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If you think your suffering is unique, think again

If you think your suffering is unique, think again
Posted on July 3, 2019  - By Dr. John Sypert

Our lives are unique in many ways and the same in many ways. One way our lives are the same is that we all suffer. Every person who has ever lived has suffered. Yes, some have suffered more than others — and yes, we suffer in different ways. But suffering is a normal part of the human experience. 

Some Christians have been taught that after God saves us, He will keep pain and suffering out of our lives. Or that if we suffer as Christians, it’s because we have weak faith. These ideas are man-made and do not come from the Bible. 

How normal is normal?

The Bible says clearly and repeatedly that suffering is a normal part of the Christian life. Psalm 34:19 says, “Many are the afflictions of the righteous, but the Lord delivers him out of them all.” In John 16:33, we read, “In the world you will have tribulation. But take heart; I have overcome the world.” Acts 14:22 tells us, “Through many tribulations we must enter the kingdom of God.” The author of Romans says, “For we know that the whole creation has been groaning together in the pains of childbirth until now. And not only the creation, but we ourselves, who have the firstfruits of the Spirit, groan inwardly as we wait eagerly for adoption as sons, the redemption of our bodies” (Romans 8:22-23). 

The testimony of Scripture is clear. God’s people will face many afflictions, tribulations and sufferings (2 Timothy 3:12). Following Jesus will cost us something. Nonetheless, we should not be surprised when trials come, as if something strange were happening to us (1 Peter 4:12). 

One way we can prepare ourselves for suffering when it comes, and endure when we are in it, is to understand that suffering is a universal experience. During suffering, we often think that we are being punished by God. We ask God, “Why me?” The reality of universal suffering tells us that we are not alone or unique in our suffering. No one is being singled out. 

During suffering, we often think that we are being punished by God. The reality of universal suffering tells us that no one is being singled out

As mentioned, Christians are not exempt from suffering. Nowhere does Scripture say that justification means no more suffering. Think about it. If our physical, emotional, psychological and relational comfort were the highest priority on God’s agenda for our lives, then God would be a failure. But He is not a failure. He is God and He never fails.

A God who suffered

I do not intend to answer the question of why we suffer in this article. There are excellent resources for you to consider if you want to dig deeper into this topic. I do intend to encourage you to not think of your suffering as unique to you, as if you are the only one suffering. We are all suffering to one degree or another. All creation is groaning under the curse of sin, waiting for the reappearing of our great Redeemer (Romans 8:22-23). Everyone suffers in a world full of sin and death. No one is exempt.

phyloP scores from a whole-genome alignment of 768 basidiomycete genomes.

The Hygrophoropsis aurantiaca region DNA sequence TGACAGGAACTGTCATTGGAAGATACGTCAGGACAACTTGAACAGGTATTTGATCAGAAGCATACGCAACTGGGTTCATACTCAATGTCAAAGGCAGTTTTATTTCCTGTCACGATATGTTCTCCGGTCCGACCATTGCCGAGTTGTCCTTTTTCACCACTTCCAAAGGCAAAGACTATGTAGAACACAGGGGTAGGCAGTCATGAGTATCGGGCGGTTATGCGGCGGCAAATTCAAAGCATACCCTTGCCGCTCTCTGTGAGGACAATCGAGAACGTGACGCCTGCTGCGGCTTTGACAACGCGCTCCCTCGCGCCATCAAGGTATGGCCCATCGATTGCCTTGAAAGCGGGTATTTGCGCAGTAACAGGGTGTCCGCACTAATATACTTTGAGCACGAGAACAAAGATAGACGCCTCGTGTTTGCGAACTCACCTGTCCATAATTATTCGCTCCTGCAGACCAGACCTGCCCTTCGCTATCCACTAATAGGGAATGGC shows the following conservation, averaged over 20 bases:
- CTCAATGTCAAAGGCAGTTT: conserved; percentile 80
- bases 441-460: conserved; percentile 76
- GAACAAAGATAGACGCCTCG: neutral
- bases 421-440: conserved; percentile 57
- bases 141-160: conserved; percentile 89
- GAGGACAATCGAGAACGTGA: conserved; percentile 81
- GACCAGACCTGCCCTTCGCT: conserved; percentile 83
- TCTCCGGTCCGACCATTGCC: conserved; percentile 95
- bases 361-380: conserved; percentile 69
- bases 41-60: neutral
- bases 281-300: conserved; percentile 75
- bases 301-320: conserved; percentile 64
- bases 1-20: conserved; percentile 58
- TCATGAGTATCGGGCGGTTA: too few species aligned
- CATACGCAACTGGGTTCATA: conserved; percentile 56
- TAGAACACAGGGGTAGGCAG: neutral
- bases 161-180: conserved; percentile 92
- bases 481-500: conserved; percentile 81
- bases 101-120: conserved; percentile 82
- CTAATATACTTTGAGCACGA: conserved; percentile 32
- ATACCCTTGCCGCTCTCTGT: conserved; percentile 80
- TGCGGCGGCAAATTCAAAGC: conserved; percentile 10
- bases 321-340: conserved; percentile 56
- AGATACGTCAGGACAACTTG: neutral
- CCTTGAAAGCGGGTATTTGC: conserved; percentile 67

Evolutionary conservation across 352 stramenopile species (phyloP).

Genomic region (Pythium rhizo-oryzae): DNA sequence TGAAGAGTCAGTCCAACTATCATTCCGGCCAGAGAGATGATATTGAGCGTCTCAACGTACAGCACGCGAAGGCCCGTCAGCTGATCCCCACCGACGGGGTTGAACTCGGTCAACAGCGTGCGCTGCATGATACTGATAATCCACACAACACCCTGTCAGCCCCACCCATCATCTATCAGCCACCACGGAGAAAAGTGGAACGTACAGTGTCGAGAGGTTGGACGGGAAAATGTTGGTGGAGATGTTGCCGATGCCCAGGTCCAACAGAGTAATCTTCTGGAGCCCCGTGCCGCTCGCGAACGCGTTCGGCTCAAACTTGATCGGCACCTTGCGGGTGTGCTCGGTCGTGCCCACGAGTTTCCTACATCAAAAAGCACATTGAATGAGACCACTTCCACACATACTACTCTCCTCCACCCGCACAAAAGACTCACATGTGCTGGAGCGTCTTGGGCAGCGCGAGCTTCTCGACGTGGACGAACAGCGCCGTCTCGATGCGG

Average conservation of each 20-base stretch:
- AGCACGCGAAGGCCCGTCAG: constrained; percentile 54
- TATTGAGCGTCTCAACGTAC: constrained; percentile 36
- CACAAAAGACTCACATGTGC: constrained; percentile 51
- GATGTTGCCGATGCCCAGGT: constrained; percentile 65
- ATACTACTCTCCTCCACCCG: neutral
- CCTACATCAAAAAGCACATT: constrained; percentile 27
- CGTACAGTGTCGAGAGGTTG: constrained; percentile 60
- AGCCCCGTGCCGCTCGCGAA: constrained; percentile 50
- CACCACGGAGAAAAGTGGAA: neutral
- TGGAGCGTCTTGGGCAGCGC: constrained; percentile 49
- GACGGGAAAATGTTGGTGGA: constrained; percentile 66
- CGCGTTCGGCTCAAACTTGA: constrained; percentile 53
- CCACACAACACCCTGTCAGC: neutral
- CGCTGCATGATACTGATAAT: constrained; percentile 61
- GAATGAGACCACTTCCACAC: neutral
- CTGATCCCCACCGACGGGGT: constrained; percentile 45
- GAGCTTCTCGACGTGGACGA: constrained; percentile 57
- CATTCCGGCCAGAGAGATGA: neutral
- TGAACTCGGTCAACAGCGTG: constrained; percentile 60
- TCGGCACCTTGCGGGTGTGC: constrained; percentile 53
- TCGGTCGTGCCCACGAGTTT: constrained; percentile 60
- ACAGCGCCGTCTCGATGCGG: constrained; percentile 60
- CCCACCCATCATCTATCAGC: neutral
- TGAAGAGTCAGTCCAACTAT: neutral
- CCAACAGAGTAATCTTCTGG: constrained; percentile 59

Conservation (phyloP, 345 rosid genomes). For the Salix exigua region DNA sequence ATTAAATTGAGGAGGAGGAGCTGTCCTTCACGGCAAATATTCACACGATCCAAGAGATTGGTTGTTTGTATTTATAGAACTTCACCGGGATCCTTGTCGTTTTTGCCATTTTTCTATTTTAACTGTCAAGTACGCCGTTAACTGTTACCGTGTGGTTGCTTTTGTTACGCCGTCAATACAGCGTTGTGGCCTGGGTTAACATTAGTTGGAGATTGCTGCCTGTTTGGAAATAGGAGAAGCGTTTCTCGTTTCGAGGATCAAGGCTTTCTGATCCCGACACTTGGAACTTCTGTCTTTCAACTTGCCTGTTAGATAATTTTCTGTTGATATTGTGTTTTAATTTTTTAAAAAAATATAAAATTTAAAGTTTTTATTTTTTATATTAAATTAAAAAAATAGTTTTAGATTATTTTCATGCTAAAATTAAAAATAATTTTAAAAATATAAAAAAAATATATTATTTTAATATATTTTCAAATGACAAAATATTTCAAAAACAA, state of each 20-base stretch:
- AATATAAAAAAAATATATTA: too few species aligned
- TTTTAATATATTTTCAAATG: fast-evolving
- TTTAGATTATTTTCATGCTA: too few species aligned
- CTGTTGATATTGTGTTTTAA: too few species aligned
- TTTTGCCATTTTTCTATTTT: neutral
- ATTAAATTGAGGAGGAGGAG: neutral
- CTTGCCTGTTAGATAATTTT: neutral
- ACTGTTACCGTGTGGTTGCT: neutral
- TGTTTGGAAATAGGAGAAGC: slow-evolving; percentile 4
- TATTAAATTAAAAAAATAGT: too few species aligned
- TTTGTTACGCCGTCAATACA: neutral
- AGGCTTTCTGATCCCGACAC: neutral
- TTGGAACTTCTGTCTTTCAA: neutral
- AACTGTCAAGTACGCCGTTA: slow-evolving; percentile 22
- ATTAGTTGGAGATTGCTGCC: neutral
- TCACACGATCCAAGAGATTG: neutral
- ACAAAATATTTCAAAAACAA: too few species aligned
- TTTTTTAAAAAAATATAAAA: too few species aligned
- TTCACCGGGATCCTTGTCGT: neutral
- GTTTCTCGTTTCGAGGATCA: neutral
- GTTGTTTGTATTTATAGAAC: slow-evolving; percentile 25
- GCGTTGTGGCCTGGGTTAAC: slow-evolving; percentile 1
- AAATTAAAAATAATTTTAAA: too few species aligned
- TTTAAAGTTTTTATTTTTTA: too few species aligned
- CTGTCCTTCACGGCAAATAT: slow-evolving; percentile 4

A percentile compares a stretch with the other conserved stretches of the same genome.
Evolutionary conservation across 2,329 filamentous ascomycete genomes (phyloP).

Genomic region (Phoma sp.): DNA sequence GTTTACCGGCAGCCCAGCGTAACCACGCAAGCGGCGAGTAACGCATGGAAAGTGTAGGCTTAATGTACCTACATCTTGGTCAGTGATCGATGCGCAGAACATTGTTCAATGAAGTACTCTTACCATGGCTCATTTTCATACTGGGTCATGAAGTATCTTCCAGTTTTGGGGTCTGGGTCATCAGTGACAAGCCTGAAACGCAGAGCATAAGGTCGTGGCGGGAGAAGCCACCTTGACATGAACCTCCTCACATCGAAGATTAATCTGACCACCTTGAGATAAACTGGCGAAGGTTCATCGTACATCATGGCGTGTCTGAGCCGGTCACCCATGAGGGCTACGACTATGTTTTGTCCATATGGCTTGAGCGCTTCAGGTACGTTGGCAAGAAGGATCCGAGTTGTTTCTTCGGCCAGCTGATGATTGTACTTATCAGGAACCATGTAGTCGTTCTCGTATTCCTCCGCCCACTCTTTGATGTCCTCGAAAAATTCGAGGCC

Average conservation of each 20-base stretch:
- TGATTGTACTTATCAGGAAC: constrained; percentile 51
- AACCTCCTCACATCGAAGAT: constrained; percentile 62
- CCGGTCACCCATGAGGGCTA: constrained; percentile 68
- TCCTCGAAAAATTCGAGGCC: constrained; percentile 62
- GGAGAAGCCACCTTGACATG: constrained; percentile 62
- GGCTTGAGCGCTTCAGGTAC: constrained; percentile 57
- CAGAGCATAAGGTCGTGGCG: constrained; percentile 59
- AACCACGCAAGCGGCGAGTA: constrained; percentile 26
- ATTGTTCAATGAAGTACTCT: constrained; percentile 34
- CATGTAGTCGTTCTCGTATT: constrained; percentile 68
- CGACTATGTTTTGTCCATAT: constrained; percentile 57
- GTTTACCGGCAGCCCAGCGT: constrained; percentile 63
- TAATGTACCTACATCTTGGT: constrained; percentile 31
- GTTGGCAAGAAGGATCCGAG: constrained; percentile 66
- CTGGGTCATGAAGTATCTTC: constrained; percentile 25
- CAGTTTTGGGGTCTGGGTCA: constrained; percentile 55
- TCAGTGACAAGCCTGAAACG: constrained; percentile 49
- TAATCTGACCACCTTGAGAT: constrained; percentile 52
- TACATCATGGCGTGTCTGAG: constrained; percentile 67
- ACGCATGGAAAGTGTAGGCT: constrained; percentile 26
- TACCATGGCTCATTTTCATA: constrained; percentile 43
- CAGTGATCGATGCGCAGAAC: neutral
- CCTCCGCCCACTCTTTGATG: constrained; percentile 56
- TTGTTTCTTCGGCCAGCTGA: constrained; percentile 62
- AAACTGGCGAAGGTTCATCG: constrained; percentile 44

The difference is that Christians have resources to deal with suffering that unbelievers do not. The cross of Jesus Christ redefines our experience of suffering. The cross tells us that God is up to something good in the middle of this dark and painful world. The cross tells us that we are never alone in our suffering. God Himself knows what suffering is like. The cross tells us that God can bring the best things ever out of the worst things ever. The darkest day in human history was also the most glorious day in human history.  

Suffering points us to the cross. It reminds us that things of earth were never meant to be our Saviour and reveals the things that we actually hope in. It brings out what is really in our hearts — and reminds us how great God is, how small we are, and how much we need Christ.  

Suffering is something we all experience. And suffering is a normal way by which God sanctifies and strengthens His people. Therefore, may God help us to “rejoice in our sufferings, knowing that suffering produces endurance, and endurance produces character, and character produces hope, and hope does not put us to shame” (Romans 5:3-5).

Dr. John Sypert

About Dr. John Sypert

John Sypert completed his M.Div and Th.M from Southwestern Baptist Theological Seminary and received his Ph.D in Theology and Apologetics from Liberty Baptist Theological Seminary. He currently serves as pastor at Preston Highlands Baptist Church, Dallas, where he lives with his wife and two sons.



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